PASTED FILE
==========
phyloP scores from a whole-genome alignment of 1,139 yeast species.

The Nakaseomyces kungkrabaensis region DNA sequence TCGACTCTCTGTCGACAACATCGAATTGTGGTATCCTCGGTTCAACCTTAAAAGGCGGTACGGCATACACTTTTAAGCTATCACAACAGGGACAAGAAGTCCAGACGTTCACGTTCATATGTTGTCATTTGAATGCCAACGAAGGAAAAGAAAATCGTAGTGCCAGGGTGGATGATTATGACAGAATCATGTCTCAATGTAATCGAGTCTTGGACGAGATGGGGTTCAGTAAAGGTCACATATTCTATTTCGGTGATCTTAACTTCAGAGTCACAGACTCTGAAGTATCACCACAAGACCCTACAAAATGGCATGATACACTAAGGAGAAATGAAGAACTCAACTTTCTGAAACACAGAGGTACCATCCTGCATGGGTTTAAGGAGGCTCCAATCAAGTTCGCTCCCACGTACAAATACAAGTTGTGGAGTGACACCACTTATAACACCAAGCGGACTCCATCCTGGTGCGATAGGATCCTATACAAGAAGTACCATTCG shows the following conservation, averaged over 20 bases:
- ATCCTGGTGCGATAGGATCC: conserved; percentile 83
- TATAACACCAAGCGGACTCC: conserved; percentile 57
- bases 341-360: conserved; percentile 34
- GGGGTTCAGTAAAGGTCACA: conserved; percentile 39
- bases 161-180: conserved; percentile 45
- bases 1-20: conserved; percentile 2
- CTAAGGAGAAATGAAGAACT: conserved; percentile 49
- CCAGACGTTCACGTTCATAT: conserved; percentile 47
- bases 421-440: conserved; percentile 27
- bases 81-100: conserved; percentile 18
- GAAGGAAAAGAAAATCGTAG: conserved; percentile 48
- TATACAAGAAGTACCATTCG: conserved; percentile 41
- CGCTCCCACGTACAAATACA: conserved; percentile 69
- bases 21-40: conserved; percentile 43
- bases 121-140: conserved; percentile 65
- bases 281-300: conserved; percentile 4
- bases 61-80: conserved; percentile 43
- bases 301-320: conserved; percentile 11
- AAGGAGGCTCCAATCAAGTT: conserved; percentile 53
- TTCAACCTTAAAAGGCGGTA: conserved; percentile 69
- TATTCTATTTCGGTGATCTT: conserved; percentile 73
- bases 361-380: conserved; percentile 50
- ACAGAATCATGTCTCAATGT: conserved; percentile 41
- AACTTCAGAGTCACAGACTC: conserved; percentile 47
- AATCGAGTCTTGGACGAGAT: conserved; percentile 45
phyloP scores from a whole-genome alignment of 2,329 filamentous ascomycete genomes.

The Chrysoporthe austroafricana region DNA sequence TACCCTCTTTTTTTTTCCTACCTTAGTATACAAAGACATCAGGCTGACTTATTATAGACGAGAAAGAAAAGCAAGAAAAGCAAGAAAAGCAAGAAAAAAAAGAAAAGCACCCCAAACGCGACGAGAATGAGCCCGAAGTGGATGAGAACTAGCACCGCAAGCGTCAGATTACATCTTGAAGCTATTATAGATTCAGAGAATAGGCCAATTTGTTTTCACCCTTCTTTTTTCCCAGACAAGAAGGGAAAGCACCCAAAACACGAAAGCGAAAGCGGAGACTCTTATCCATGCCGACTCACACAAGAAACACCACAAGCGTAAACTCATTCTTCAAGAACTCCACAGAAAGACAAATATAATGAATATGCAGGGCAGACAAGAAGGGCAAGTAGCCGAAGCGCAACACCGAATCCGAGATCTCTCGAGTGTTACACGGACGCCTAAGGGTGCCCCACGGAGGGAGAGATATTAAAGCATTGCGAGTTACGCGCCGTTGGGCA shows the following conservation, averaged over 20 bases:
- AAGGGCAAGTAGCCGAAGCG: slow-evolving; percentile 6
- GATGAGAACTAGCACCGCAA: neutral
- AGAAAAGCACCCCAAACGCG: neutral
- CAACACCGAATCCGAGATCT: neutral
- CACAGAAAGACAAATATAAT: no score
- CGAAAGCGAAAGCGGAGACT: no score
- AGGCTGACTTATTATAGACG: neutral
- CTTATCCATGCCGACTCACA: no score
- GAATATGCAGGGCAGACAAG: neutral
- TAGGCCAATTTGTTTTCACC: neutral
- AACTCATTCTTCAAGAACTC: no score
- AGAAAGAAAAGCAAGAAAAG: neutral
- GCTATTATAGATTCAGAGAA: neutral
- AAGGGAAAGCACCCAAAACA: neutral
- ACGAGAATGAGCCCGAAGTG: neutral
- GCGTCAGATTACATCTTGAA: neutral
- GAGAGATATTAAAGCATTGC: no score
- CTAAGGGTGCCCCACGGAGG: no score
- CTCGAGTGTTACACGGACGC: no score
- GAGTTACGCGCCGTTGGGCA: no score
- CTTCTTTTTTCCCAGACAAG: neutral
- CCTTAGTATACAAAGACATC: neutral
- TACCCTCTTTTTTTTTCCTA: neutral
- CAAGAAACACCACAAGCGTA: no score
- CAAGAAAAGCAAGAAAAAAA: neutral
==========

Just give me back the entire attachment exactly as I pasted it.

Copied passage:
phyloP scores from a whole-genome alignment of 1,139 yeast species.

The Nakaseomyces kungkrabaensis region DNA sequence TCGACTCTCTGTCGACAACATCGAATTGTGGTATCCTCGGTTCAACCTTAAAAGGCGGTACGGCATACACTTTTAAGCTATCACAACAGGGACAAGAAGTCCAGACGTTCACGTTCATATGTTGTCATTTGAATGCCAACGAAGGAAAAGAAAATCGTAGTGCCAGGGTGGATGATTATGACAGAATCATGTCTCAATGTAATCGAGTCTTGGACGAGATGGGGTTCAGTAAAGGTCACATATTCTATTTCGGTGATCTTAACTTCAGAGTCACAGACTCTGAAGTATCACCACAAGACCCTACAAAATGGCATGATACACTAAGGAGAAATGAAGAACTCAACTTTCTGAAACACAGAGGTACCATCCTGCATGGGTTTAAGGAGGCTCCAATCAAGTTCGCTCCCACGTACAAATACAAGTTGTGGAGTGACACCACTTATAACACCAAGCGGACTCCATCCTGGTGCGATAGGATCCTATACAAGAAGTACCATTCG shows the following conservation, averaged over 20 bases:
- ATCCTGGTGCGATAGGATCC: conserved; percentile 83
- TATAACACCAAGCGGACTCC: conserved; percentile 57
- bases 341-360: conserved; percentile 34
- GGGGTTCAGTAAAGGTCACA: conserved; percentile 39
- bases 161-180: conserved; percentile 45
- bases 1-20: conserved; percentile 2
- CTAAGGAGAAATGAAGAACT: conserved; percentile 49
- CCAGACGTTCACGTTCATAT: conserved; percentile 47
- bases 421-440: conserved; percentile 27
- bases 81-100: conserved; percentile 18
- GAAGGAAAAGAAAATCGTAG: conserved; percentile 48
- TATACAAGAAGTACCATTCG: conserved; percentile 41
- CGCTCCCACGTACAAATACA: conserved; percentile 69
- bases 21-40: conserved; percentile 43
- bases 121-140: conserved; percentile 65
- bases 281-300: conserved; percentile 4
- bases 61-80: conserved; percentile 43
- bases 301-320: conserved; percentile 11
- AAGGAGGCTCCAATCAAGTT: conserved; percentile 53
- TTCAACCTTAAAAGGCGGTA: conserved; percentile 69
- TATTCTATTTCGGTGATCTT: conserved; percentile 73
- bases 361-380: conserved; percentile 50
- ACAGAATCATGTCTCAATGT: conserved; percentile 41
- AACTTCAGAGTCACAGACTC: conserved; percentile 47
- AATCGAGTCTTGGACGAGAT: conserved; percentile 45
phyloP scores from a whole-genome alignment of 2,329 filamentous ascomycete genomes.

The Chrysoporthe austroafricana region DNA sequence TACCCTCTTTTTTTTTCCTACCTTAGTATACAAAGACATCAGGCTGACTTATTATAGACGAGAAAGAAAAGCAAGAAAAGCAAGAAAAGCAAGAAAAAAAAGAAAAGCACCCCAAACGCGACGAGAATGAGCCCGAAGTGGATGAGAACTAGCACCGCAAGCGTCAGATTACATCTTGAAGCTATTATAGATTCAGAGAATAGGCCAATTTGTTTTCACCCTTCTTTTTTCCCAGACAAGAAGGGAAAGCACCCAAAACACGAAAGCGAAAGCGGAGACTCTTATCCATGCCGACTCACACAAGAAACACCACAAGCGTAAACTCATTCTTCAAGAACTCCACAGAAAGACAAATATAATGAATATGCAGGGCAGACAAGAAGGGCAAGTAGCCGAAGCGCAACACCGAATCCGAGATCTCTCGAGTGTTACACGGACGCCTAAGGGTGCCCCACGGAGGGAGAGATATTAAAGCATTGCGAGTTACGCGCCGTTGGGCA shows the following conservation, averaged over 20 bases:
- AAGGGCAAGTAGCCGAAGCG: slow-evolving; percentile 6
- GATGAGAACTAGCACCGCAA: neutral
- AGAAAAGCACCCCAAACGCG: neutral
- CAACACCGAATCCGAGATCT: neutral
- CACAGAAAGACAAATATAAT: no score
- CGAAAGCGAAAGCGGAGACT: no score
- AGGCTGACTTATTATAGACG: neutral
- CTTATCCATGCCGACTCACA: no score
- GAATATGCAGGGCAGACAAG: neutral
- TAGGCCAATTTGTTTTCACC: neutral
- AACTCATTCTTCAAGAACTC: no score
- AGAAAGAAAAGCAAGAAAAG: neutral
- GCTATTATAGATTCAGAGAA: neutral
- AAGGGAAAGCACCCAAAACA: neutral
- ACGAGAATGAGCCCGAAGTG: neutral
- GCGTCAGATTACATCTTGAA: neutral
- GAGAGATATTAAAGCATTGC: no score
- CTAAGGGTGCCCCACGGAGG: no score
- CTCGAGTGTTACACGGACGC: no score
- GAGTTACGCGCCGTTGGGCA: no score
- CTTCTTTTTTCCCAGACAAG: neutral
- CCTTAGTATACAAAGACATC: neutral
- TACCCTCTTTTTTTTTCCTA: neutral
- CAAGAAACACCACAAGCGTA: no score
- CAAGAAAAGCAAGAAAAAAA: neutral